Landmark: Pacolet Mills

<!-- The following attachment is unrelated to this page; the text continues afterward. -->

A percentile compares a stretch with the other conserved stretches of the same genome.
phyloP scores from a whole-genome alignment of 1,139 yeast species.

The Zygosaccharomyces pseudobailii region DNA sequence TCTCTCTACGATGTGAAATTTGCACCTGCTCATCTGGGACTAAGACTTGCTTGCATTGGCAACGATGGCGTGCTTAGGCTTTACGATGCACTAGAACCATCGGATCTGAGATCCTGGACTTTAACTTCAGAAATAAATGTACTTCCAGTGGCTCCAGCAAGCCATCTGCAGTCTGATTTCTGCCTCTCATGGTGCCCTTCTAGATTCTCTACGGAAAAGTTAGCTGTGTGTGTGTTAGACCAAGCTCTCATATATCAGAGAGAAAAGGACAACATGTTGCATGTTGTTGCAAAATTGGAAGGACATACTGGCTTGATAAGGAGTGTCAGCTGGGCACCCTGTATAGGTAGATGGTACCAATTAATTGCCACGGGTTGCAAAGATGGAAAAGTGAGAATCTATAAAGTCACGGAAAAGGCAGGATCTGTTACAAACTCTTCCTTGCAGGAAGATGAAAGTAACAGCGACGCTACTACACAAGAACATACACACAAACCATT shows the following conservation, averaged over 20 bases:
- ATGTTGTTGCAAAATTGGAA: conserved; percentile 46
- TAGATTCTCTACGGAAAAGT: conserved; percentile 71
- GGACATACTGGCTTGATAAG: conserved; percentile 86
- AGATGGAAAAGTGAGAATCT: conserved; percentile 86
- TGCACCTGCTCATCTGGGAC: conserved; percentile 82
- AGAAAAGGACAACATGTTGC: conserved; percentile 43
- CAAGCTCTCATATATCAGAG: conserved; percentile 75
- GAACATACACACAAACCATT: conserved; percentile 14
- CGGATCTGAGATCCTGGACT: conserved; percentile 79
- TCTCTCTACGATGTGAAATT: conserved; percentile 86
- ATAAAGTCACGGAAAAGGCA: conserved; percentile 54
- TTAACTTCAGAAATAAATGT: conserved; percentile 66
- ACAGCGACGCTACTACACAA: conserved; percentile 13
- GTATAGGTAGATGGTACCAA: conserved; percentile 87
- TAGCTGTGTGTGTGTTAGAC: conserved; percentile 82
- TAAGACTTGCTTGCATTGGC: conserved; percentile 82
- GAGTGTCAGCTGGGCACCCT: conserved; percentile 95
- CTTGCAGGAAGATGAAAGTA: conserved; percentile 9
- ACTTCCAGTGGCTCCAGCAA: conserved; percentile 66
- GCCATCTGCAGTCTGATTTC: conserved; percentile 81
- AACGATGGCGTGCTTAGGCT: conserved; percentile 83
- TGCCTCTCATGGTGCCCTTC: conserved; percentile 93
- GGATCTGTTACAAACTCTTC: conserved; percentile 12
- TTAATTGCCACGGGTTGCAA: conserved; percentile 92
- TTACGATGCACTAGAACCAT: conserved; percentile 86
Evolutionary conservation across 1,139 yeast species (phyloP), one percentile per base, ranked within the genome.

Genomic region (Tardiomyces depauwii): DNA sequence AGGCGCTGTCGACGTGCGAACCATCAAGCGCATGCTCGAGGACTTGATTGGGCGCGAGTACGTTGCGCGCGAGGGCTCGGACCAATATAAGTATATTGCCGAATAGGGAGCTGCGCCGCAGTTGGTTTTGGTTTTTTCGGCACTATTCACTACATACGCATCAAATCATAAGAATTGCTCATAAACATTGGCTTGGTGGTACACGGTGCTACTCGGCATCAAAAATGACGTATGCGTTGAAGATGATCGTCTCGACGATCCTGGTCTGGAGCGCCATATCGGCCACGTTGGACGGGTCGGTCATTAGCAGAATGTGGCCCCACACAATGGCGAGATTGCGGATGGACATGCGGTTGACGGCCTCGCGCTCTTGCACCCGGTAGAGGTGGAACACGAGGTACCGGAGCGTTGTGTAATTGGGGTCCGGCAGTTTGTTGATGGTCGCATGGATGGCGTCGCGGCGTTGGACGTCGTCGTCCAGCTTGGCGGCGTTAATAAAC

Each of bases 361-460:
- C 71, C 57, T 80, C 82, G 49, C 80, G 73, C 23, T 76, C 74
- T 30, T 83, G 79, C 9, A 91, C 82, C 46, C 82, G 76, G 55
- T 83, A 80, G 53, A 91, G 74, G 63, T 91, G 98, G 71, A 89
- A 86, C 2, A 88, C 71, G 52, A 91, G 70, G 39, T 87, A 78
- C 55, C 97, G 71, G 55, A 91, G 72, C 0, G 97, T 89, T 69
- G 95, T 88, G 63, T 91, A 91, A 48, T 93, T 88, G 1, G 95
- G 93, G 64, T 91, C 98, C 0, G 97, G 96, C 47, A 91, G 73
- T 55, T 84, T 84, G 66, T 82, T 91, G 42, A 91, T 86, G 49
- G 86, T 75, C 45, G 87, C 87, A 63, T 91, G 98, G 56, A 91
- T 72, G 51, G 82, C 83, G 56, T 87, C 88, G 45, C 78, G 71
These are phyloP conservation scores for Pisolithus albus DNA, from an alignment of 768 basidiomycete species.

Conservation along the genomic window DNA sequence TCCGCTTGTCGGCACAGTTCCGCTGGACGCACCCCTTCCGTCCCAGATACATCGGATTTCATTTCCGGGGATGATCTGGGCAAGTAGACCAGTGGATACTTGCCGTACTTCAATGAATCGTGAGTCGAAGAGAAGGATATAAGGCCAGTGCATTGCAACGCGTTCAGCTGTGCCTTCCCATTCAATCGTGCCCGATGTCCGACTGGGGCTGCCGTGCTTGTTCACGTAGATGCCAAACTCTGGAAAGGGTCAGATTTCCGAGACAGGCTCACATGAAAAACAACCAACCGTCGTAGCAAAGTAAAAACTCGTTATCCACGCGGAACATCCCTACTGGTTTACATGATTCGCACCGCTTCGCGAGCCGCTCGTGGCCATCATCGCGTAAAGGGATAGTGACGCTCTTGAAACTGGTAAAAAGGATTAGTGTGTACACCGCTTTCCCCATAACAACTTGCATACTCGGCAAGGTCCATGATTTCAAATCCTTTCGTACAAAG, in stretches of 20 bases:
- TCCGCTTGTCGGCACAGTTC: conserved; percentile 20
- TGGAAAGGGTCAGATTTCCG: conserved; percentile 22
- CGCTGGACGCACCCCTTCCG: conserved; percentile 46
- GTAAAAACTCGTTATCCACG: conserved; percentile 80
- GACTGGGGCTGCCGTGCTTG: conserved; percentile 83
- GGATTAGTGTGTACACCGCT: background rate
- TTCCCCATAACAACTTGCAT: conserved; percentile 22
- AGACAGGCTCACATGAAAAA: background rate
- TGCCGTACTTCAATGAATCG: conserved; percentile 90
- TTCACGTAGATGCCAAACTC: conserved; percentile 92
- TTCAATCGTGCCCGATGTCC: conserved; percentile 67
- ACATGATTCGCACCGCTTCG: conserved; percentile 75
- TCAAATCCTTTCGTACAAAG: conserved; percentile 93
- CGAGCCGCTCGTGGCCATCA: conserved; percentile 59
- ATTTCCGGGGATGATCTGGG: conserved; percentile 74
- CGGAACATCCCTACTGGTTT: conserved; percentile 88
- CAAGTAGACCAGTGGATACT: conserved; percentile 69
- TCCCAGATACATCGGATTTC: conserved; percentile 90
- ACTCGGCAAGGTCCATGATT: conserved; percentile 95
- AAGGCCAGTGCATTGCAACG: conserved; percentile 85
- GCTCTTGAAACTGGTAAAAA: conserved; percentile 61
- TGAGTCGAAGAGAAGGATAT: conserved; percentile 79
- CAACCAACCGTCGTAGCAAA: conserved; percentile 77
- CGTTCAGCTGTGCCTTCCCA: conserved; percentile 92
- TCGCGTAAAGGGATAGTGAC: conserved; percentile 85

The Pacolet Mills Cloth Room and Warehouse, built ca. 1906-07, is significant for its early twentieth century textile mill architecture. The building, thought to have been designed by the prominent textile architectural and engineering firm Lockwood Greene, is one of the few intact resources still remaining from the early days of the Pacolet Manufacturing Company. The cloth room portion of the one-and-one-half-story building is constructed of brick laid in common bond, with the warehouse portion covered with weatherboard and metal. The building features a low-profiled roof and symmetrical design, as well as large rounded arch windows. The building served two functions: the front portion was used for inspecting cloth produced by the mills prior to shipping, and the rear portion was used as a warehouse. In the early twentieth century, the Cloth Room and Warehouse was part of a thriving textile community along the Pacolet River. By 1900, the Pacolet Manufacturing Company, which was organized in 1881, had developed three textile mills and a village. A flood in 1903 destroyed two of the mills and damaged the third, but the damaged mill was repaired and a new mill, company store, mill office building and the Pacolet Mills Cloth Room and Warehouse were also constructed in the first decade of the twentieth century. The textile mill buildings are no longer standing, and the Cloth Room and Warehouse is one of the few industrial buildings still remaining from the early days of the Pacolet Manufacturing Company. Listed in the National Register February 1, 2006.